By John Gathuku, Kenya
Yesterday we lay to rest the man who literally took me to church. No one cried at the funeral; his wife and children didn’t shed a tear.
He was our neighbor and a faithful choir member at a church in our hometown. He brought me along when he went for choir practice. We had a unique father-like friendship. On Sundays he dropped me off at children’s Sunday School. That was 30 years ago! I am now a grown man with three children. We kept in touch once in a while over the years and were always joyful to meet.
My friend was a super achiever. He pursued a bachelor’s degree at age 45 and was about to finish a doctorate at 63. His determination and tenacity was admirable. He uplifted his extended family economically and financially assisted many other people.
However something was amiss… A line in the eulogy confirmed my fears: “Throughout his life he maintained a very busy schedule.” He went abroad for further studies, leaving his young family for more than 10 years. They got used to living without him. When he returned, he was a part-time lecturer at a whopping six universities spread throughout the country, meaning a very hectic travel schedule for a man over 60 years old! He died alone in a car accident at 1 a.m. returning from one of his many engagements.
My friend was a loner. It’s clear he didn’t spend quality time with those closest to him. It’s clear he spent his resources and himself serving the “church” selflessly. Hundreds attended the burial. Cars thronged the small village and had to be parked at a playfield! He had so many acquaintances but none was intimate.
I felt deeply rebuked. I did some retrospection on my own schedule and realized I am particularly prone to the same trap. I kept postponing visiting with his family until it was too late. My schedule was busy!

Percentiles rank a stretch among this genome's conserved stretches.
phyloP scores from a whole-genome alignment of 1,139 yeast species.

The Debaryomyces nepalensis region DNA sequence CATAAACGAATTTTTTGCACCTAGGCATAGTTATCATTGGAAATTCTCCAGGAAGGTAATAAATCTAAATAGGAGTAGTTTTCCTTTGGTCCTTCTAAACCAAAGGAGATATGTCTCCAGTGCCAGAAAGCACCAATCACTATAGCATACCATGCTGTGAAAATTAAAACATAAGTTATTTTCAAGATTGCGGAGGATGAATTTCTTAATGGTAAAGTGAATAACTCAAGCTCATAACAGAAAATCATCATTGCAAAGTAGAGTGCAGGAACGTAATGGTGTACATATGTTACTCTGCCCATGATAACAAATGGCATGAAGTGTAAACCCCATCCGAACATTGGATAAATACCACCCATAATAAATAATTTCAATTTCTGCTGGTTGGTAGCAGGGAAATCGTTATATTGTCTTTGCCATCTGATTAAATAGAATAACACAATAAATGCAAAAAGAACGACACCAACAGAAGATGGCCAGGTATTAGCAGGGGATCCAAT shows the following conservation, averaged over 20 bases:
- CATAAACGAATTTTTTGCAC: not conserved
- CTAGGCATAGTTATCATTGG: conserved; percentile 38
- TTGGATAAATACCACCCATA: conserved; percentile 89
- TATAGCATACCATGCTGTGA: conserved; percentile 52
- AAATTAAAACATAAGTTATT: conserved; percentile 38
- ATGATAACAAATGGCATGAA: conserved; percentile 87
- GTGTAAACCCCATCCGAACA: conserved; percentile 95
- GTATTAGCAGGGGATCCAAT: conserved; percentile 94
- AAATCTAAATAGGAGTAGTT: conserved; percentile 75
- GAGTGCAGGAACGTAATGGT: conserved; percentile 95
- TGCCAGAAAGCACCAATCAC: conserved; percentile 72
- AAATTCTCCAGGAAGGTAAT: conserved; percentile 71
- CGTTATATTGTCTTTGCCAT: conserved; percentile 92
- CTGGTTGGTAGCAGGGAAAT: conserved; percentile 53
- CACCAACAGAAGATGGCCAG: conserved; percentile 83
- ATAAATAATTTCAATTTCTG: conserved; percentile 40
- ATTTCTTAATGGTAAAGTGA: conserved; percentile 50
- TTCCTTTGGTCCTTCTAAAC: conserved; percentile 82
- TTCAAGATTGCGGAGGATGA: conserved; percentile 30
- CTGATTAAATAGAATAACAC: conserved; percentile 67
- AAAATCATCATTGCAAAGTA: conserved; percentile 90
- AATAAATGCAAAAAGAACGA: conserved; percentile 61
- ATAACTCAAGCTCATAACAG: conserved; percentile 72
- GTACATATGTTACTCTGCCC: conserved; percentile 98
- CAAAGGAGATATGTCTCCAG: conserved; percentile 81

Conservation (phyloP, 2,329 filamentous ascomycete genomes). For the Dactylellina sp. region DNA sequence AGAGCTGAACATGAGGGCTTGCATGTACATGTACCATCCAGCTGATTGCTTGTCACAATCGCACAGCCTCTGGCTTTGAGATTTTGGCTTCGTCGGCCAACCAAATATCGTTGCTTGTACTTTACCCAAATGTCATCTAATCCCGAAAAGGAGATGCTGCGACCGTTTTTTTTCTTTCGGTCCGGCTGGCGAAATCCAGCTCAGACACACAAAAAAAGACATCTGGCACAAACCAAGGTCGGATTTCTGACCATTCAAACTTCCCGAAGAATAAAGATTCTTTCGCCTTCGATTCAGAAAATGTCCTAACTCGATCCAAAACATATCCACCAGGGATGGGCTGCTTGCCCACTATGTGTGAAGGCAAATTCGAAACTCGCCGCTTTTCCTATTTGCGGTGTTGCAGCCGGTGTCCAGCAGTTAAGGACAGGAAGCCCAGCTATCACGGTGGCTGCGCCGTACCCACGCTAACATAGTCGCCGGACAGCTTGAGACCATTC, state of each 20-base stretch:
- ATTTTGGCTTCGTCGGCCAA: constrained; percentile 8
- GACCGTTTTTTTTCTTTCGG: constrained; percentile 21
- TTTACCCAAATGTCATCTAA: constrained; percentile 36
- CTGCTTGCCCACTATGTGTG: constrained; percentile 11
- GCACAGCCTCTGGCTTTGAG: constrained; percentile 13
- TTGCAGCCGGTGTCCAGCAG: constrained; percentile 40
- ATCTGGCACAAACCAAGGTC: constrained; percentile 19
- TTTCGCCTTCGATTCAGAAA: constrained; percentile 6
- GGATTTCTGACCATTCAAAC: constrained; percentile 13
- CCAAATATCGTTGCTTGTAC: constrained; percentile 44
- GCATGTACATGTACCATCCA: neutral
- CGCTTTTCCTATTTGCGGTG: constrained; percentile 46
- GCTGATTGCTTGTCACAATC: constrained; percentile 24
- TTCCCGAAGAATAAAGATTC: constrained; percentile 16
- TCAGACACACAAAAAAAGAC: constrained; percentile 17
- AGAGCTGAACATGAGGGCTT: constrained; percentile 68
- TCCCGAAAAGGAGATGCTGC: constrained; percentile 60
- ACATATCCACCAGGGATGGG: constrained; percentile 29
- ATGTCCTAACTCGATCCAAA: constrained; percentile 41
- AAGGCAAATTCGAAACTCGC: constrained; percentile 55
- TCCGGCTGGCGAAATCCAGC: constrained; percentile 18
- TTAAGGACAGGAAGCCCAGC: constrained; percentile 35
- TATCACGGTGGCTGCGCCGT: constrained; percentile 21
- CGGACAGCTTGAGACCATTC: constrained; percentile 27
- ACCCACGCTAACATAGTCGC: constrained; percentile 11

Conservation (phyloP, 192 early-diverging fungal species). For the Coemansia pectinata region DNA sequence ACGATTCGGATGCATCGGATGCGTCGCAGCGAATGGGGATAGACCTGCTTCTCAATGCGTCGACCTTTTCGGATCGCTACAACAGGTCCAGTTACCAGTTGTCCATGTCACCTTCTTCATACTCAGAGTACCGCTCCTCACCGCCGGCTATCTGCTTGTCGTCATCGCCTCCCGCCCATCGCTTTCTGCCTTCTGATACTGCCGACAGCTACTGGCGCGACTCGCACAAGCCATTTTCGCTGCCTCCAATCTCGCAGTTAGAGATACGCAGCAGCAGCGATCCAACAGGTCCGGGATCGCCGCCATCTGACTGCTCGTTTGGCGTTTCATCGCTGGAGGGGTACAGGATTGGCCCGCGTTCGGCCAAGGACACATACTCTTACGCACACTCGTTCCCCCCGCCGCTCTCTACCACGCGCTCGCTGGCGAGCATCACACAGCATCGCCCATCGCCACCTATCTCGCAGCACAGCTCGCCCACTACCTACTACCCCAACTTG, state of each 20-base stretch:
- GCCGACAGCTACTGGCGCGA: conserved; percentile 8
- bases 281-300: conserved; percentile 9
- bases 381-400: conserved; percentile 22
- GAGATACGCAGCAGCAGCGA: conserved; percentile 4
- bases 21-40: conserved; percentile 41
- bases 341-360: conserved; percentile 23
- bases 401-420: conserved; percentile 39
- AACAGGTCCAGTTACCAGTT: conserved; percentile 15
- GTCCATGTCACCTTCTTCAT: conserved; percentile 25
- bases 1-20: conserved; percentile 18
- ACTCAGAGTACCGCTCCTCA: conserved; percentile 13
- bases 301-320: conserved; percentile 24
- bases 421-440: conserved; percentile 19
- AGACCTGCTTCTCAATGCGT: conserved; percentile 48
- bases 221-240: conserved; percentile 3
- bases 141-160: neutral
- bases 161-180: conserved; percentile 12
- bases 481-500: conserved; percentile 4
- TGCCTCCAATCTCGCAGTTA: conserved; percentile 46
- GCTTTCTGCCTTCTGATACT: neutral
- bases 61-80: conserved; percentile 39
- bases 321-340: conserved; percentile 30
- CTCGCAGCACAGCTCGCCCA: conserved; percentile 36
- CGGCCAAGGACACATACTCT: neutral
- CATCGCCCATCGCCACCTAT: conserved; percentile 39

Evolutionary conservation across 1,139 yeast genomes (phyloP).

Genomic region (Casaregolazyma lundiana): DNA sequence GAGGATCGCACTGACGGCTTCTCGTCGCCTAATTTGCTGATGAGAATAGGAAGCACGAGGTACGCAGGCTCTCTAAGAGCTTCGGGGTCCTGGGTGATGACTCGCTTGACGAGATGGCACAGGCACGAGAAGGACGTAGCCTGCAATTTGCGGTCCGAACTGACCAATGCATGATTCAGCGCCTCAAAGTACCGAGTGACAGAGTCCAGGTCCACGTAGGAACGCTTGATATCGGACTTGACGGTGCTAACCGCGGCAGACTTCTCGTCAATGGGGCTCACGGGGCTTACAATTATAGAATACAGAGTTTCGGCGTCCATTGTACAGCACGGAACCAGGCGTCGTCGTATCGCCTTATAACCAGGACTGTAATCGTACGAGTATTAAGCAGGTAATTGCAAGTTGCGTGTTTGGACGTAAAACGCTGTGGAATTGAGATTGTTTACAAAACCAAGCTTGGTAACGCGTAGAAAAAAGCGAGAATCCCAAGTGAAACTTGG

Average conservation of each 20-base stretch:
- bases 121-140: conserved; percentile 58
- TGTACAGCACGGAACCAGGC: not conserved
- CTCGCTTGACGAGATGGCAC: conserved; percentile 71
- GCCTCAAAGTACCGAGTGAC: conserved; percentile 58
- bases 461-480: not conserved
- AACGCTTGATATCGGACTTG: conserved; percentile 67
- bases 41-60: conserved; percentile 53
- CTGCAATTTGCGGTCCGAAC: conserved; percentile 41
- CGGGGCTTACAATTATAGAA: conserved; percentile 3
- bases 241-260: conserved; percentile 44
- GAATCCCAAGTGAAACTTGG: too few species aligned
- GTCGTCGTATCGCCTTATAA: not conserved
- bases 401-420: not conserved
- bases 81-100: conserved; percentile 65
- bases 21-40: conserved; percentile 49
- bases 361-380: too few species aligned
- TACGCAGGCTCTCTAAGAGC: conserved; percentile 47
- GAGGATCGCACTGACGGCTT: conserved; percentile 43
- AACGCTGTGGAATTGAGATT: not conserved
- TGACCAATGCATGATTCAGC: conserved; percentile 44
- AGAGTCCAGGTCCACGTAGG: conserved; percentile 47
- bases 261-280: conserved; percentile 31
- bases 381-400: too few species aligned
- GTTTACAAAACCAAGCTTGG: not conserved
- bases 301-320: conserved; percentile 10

My heart broke at the thought that I could be neglecting my own friends and family at the excuse of ministry demands. I spent the weekend in Eldoret and on Monday morning my son started crying in class, saying he was missing Dad. Some friends have complained it’s hard to get me on phone. Yesterday, for the first time in more than five years, I spent the whole day with my mum alone as we drove to the funeral service. She was so happy. I didn’t realize how much she missed my fellowship. I also lost the ritual of taking my wife out for dinner each fortnight. God help me re-organize and prioritize my life around what is eternal and matters most.
While we abhor idleness, busyness is not an option. While we esteem sacrifice, hard work and putting bread on the table, staying away from family is not an option. My employer will replace me when am gone but my children will never have another dad. Since I don’t know how many days are left, I want to spend them first intimately loving my family then ministering to God’s people.
It would be a sad thing if no one cried at my funeral.
John Gathuku is the director of Timazi Magazine for high schoolers in Kenya. “Timazi” is the Swahili word for Plumbline.